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Biodiversity Poland


Timing migration birds

The bird species Song Thrush is changing its timing of migration in Europe, which has been observed in observations at the Polish Baltic coast over the period 1975-2014. The beginning of autumn migration at a Polish ringing station has advanced by 5 days between 1975 and 2014. The average time span of 90% of the autumn migration was extended by 5 days, probably because of early migration of young birds from first broods and late of those from second broods enabled by warm springs and summers (1). The response of Song Thrushes’ migration timing to temperatures on route and at the breeding grounds indicated high plasticity in the species and suggested it might adapt well to climate changes. Increasing numbers of Song Thrushes in Poland (2) and in Finland (3) indicate that the speciesmight indeed have benefitted from climate change in the Baltic region over the past few decades (1).

Baltic Sea

The combined impact of changing nutrient loads from land and changing climate during the 21st century for the Baltic Sea region has been assessed, for a moderate (RCP 4.5) and high-end scenario (RCP 8.5) of climate change (4). The scientists found in almost all scenario simulations, with differing nutrient inputs, reduced eutrophication and improved ecological state compared to the reference period 1976-2005. This result is a long-lasting consequence of ongoing nutrient load reductions since the 1980s. Only in case of combined high-end nutrient load and climate scenarios, eutrophication is reinforced. Effects of changing climate, within the range of considered greenhouse gas emission scenarios, are smaller than effects of considered nutrient load changes, in particular under low nutrient conditions. Hence, nutrient load reductions following the Baltic Sea Action Plan will lead to improved environmental conditions independently of future climate change (4).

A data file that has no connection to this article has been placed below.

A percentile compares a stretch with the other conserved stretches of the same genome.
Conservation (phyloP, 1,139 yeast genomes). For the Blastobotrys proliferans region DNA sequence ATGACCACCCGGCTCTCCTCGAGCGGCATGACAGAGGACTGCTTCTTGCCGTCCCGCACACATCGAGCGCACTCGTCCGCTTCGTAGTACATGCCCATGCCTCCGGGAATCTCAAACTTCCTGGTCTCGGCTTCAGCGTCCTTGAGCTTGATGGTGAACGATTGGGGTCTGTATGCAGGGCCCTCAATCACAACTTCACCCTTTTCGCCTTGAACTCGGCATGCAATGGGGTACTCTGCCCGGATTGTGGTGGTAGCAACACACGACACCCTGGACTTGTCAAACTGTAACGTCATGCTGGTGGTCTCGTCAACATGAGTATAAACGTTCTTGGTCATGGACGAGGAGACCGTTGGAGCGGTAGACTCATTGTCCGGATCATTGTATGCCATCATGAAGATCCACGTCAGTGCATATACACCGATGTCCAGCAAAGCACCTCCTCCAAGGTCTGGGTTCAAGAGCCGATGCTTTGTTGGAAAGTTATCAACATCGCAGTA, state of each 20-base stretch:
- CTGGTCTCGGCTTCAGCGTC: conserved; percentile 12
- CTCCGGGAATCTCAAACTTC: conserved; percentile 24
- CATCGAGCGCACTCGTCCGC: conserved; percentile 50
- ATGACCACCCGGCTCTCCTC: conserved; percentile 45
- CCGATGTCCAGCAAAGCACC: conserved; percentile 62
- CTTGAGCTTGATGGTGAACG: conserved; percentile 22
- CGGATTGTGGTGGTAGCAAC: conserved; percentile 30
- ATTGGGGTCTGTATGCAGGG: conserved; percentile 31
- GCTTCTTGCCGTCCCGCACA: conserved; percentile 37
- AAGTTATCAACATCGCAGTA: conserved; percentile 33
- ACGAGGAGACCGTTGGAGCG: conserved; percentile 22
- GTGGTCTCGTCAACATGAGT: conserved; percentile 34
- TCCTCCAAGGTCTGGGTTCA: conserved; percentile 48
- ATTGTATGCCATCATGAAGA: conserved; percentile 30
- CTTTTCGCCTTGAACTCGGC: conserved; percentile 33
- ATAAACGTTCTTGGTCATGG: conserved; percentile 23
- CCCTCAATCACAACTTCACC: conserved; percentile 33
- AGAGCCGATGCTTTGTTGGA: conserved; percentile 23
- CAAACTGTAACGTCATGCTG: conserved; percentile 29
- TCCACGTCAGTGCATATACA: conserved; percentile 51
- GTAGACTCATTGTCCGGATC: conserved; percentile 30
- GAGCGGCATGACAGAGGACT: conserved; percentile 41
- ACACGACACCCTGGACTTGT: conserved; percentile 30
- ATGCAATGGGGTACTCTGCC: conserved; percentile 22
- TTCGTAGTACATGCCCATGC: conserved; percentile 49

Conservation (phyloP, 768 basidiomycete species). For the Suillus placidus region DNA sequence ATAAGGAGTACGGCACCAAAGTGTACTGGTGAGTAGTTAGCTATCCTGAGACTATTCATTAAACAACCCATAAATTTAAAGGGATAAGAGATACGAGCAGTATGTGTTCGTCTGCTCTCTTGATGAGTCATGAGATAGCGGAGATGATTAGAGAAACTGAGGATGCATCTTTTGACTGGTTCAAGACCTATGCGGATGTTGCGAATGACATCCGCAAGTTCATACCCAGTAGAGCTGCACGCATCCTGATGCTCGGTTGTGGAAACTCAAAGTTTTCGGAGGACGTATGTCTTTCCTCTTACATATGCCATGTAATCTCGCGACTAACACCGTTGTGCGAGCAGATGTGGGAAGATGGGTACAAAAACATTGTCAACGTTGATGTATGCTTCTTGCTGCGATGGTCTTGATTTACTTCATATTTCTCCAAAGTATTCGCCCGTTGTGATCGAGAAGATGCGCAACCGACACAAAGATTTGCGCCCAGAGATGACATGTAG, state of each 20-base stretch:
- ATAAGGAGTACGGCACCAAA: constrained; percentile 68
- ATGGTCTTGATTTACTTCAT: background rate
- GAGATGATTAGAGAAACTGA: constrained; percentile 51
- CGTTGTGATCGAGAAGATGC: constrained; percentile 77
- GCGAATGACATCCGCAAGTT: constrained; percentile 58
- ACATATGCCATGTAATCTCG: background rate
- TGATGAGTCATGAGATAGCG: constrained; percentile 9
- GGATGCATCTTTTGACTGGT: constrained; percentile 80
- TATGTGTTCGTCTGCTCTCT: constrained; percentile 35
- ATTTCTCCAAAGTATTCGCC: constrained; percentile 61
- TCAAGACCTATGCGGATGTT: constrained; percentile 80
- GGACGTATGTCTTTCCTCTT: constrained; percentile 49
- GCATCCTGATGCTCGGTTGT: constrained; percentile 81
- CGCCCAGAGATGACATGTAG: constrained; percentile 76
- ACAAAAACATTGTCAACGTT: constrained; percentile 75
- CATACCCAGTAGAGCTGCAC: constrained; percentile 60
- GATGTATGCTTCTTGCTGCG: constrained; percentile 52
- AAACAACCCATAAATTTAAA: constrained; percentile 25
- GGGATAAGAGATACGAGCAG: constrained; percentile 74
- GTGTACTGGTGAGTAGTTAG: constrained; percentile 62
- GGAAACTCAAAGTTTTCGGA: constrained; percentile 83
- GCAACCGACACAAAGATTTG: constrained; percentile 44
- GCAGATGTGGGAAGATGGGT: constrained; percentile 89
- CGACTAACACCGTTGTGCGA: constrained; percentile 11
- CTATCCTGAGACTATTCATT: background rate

The impact of excessive nutrient loads is the most important driver of hypoxia in the Baltic Sea. Without elevated nutrient concentrations, hypoxia would not have occurred during the twentieth and twenty-first centuries (5).


The references below are cited in full in a separate map 'References'. Please click here if you are looking for the full references for Bulgaria.

  1. Redlisiak et al. (2018)
  2. Chodkiewicz et al. (2016), in: Redlisiak et al. (2018)
  3. Portal of Finnish bird ringing services and bird monitoring (2017), in: Redlisiak et al. (2018)
  4. Saraiva et al. (2019)
  5. Meier et al. (2019)